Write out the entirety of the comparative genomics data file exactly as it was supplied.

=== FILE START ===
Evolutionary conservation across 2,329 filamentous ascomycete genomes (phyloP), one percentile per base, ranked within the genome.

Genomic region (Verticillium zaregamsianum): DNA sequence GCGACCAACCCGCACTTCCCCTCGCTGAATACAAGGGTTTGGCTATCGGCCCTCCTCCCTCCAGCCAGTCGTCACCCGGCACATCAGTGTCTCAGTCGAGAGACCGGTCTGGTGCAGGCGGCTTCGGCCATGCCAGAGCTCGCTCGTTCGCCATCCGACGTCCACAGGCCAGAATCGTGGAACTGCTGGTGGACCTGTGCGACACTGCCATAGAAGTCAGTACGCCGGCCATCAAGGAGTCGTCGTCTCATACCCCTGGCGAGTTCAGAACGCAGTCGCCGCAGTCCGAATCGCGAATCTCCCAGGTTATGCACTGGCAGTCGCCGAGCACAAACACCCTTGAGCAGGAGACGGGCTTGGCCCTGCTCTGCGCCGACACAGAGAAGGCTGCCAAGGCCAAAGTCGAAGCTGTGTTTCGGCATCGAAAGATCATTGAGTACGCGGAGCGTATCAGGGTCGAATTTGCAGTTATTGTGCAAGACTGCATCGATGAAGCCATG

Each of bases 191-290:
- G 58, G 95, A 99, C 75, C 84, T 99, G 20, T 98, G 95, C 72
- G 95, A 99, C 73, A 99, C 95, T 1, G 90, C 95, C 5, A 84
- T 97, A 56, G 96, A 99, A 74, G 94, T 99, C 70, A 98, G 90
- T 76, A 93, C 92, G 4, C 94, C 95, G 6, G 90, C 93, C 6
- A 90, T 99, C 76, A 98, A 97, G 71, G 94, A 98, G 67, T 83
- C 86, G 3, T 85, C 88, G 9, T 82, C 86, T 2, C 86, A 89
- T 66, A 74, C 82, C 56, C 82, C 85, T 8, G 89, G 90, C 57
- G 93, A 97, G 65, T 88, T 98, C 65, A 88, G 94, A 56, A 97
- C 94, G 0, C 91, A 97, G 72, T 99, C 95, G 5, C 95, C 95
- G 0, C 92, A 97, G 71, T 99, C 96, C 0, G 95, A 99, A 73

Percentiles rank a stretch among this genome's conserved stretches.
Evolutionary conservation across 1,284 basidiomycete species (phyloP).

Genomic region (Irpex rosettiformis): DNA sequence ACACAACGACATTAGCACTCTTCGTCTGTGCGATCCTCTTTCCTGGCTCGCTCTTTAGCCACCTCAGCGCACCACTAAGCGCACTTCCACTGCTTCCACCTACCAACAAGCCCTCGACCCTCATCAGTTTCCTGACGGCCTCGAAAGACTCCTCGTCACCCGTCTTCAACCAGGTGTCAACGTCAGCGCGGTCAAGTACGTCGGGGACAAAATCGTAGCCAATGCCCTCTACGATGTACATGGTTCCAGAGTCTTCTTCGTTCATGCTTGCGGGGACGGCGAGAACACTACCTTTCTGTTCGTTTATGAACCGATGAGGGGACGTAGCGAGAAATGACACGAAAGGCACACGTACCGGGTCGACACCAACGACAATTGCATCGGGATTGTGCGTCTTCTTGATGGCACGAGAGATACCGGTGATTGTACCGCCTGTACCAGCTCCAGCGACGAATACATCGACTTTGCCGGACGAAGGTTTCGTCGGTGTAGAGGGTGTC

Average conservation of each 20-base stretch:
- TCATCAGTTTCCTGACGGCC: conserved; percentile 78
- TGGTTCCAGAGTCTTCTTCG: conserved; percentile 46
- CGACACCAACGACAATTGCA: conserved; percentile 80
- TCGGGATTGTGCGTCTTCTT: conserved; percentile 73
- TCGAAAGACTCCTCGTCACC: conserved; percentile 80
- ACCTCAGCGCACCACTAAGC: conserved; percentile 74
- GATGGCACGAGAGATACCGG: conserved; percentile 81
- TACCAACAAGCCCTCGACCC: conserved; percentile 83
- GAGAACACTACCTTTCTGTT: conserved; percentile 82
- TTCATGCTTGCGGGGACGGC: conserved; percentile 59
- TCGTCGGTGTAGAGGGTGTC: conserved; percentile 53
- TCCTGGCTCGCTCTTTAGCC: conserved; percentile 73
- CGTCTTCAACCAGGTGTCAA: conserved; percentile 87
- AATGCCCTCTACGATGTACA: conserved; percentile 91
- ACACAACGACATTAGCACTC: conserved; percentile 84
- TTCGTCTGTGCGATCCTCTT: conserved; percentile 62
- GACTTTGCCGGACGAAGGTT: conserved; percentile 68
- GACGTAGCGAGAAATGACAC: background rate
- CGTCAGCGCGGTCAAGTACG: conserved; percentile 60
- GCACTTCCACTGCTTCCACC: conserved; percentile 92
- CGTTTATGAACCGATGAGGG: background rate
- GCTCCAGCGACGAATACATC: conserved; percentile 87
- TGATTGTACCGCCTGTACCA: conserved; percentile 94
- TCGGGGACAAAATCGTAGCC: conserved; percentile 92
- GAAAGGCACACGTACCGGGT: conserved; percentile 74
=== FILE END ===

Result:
Evolutionary conservation across 2,329 filamentous ascomycete genomes (phyloP), one percentile per base, ranked within the genome.

Genomic region (Verticillium zaregamsianum): DNA sequence GCGACCAACCCGCACTTCCCCTCGCTGAATACAAGGGTTTGGCTATCGGCCCTCCTCCCTCCAGCCAGTCGTCACCCGGCACATCAGTGTCTCAGTCGAGAGACCGGTCTGGTGCAGGCGGCTTCGGCCATGCCAGAGCTCGCTCGTTCGCCATCCGACGTCCACAGGCCAGAATCGTGGAACTGCTGGTGGACCTGTGCGACACTGCCATAGAAGTCAGTACGCCGGCCATCAAGGAGTCGTCGTCTCATACCCCTGGCGAGTTCAGAACGCAGTCGCCGCAGTCCGAATCGCGAATCTCCCAGGTTATGCACTGGCAGTCGCCGAGCACAAACACCCTTGAGCAGGAGACGGGCTTGGCCCTGCTCTGCGCCGACACAGAGAAGGCTGCCAAGGCCAAAGTCGAAGCTGTGTTTCGGCATCGAAAGATCATTGAGTACGCGGAGCGTATCAGGGTCGAATTTGCAGTTATTGTGCAAGACTGCATCGATGAAGCCATG

Each of bases 191-290:
- G 58, G 95, A 99, C 75, C 84, T 99, G 20, T 98, G 95, C 72
- G 95, A 99, C 73, A 99, C 95, T 1, G 90, C 95, C 5, A 84
- T 97, A 56, G 96, A 99, A 74, G 94, T 99, C 70, A 98, G 90
- T 76, A 93, C 92, G 4, C 94, C 95, G 6, G 90, C 93, C 6
- A 90, T 99, C 76, A 98, A 97, G 71, G 94, A 98, G 67, T 83
- C 86, G 3, T 85, C 88, G 9, T 82, C 86, T 2, C 86, A 89
- T 66, A 74, C 82, C 56, C 82, C 85, T 8, G 89, G 90, C 57
- G 93, A 97, G 65, T 88, T 98, C 65, A 88, G 94, A 56, A 97
- C 94, G 0, C 91, A 97, G 72, T 99, C 95, G 5, C 95, C 95
- G 0, C 92, A 97, G 71, T 99, C 96, C 0, G 95, A 99, A 73

Percentiles rank a stretch among this genome's conserved stretches.
Evolutionary conservation across 1,284 basidiomycete species (phyloP).

Genomic region (Irpex rosettiformis): DNA sequence ACACAACGACATTAGCACTCTTCGTCTGTGCGATCCTCTTTCCTGGCTCGCTCTTTAGCCACCTCAGCGCACCACTAAGCGCACTTCCACTGCTTCCACCTACCAACAAGCCCTCGACCCTCATCAGTTTCCTGACGGCCTCGAAAGACTCCTCGTCACCCGTCTTCAACCAGGTGTCAACGTCAGCGCGGTCAAGTACGTCGGGGACAAAATCGTAGCCAATGCCCTCTACGATGTACATGGTTCCAGAGTCTTCTTCGTTCATGCTTGCGGGGACGGCGAGAACACTACCTTTCTGTTCGTTTATGAACCGATGAGGGGACGTAGCGAGAAATGACACGAAAGGCACACGTACCGGGTCGACACCAACGACAATTGCATCGGGATTGTGCGTCTTCTTGATGGCACGAGAGATACCGGTGATTGTACCGCCTGTACCAGCTCCAGCGACGAATACATCGACTTTGCCGGACGAAGGTTTCGTCGGTGTAGAGGGTGTC

Average conservation of each 20-base stretch:
- TCATCAGTTTCCTGACGGCC: conserved; percentile 78
- TGGTTCCAGAGTCTTCTTCG: conserved; percentile 46
- CGACACCAACGACAATTGCA: conserved; percentile 80
- TCGGGATTGTGCGTCTTCTT: conserved; percentile 73
- TCGAAAGACTCCTCGTCACC: conserved; percentile 80
- ACCTCAGCGCACCACTAAGC: conserved; percentile 74
- GATGGCACGAGAGATACCGG: conserved; percentile 81
- TACCAACAAGCCCTCGACCC: conserved; percentile 83
- GAGAACACTACCTTTCTGTT: conserved; percentile 82
- TTCATGCTTGCGGGGACGGC: conserved; percentile 59
- TCGTCGGTGTAGAGGGTGTC: conserved; percentile 53
- TCCTGGCTCGCTCTTTAGCC: conserved; percentile 73
- CGTCTTCAACCAGGTGTCAA: conserved; percentile 87
- AATGCCCTCTACGATGTACA: conserved; percentile 91
- ACACAACGACATTAGCACTC: conserved; percentile 84
- TTCGTCTGTGCGATCCTCTT: conserved; percentile 62
- GACTTTGCCGGACGAAGGTT: conserved; percentile 68
- GACGTAGCGAGAAATGACAC: background rate
- CGTCAGCGCGGTCAAGTACG: conserved; percentile 60
- GCACTTCCACTGCTTCCACC: conserved; percentile 92
- CGTTTATGAACCGATGAGGG: background rate
- GCTCCAGCGACGAATACATC: conserved; percentile 87
- TGATTGTACCGCCTGTACCA: conserved; percentile 94
- TCGGGGACAAAATCGTAGCC: conserved; percentile 92
- GAAAGGCACACGTACCGGGT: conserved; percentile 74